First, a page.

It would be helpful if you keep note of the incident. Keep track of how long it lasted and if it is the first time or how many has he had since it has started. The last thing you want to be doing during that time is looking for pen and paper. Taking a mental note or just glancing at the clock to know an estimate time of when it started and when it stopped can help. This information should be given to the veterinarian.

After the seizure has stopped, give him some sugar. Low blood sugars can be one of the causes of the seizure. One or two teaspoons should suffice. Do not give him too much of it as this can also be bad. Vanilla ice cream is preferred but if you have another flavor instead in your refrigerator, that should do. After feeding your pet ice cream, try and give them dog food to help maintain the sugar given.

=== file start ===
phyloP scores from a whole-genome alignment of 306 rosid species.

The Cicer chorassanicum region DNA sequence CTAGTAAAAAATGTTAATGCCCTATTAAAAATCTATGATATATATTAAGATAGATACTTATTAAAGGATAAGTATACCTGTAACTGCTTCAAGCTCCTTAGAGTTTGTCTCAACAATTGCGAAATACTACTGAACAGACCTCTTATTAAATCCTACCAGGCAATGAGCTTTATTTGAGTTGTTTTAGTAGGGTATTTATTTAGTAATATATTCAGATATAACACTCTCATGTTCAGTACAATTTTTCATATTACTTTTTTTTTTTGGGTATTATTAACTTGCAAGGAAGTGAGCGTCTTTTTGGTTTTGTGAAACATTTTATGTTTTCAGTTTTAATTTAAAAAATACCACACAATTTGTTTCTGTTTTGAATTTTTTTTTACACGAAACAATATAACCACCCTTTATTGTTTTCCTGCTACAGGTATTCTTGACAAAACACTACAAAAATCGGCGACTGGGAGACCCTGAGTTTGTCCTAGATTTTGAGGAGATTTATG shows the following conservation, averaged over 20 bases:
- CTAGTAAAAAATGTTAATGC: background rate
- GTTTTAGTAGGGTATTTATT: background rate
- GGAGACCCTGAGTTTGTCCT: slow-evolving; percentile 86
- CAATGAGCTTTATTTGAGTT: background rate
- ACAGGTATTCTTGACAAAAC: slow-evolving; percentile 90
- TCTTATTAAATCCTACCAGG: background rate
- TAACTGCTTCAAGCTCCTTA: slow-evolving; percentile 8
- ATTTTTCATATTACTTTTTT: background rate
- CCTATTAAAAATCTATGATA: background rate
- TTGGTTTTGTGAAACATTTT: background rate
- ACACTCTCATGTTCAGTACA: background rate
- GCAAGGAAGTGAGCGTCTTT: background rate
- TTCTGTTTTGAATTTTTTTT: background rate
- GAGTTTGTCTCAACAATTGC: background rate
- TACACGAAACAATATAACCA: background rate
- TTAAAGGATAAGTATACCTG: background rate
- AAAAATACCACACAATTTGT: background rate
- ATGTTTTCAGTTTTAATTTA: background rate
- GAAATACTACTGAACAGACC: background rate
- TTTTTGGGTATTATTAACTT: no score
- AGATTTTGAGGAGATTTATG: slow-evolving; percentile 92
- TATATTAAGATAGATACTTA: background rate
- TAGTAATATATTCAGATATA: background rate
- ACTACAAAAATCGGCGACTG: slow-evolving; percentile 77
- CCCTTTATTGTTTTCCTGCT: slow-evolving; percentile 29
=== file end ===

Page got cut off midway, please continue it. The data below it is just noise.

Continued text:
Seizures in dogs can be scary but knowing what to do during this time can really help both of you. Remember to let your veterinarian know everything that happen, and if it is not the first time, you do not need to take your pet every time a seizure occurs. If it is more than one occurring, one after another, take your pet to a veterinarian emergency room.

Unfortunately for dogs, epilepsy can either be inherited or it may even be caused by the preservatives in the food that they eat. There are certain breeds that are more likely to experience this condition than others. There are three different types that may possibly present in a canine. Most animals affected by canine epilepsy can be treated by a change in their diet and with proper medication and monitoring.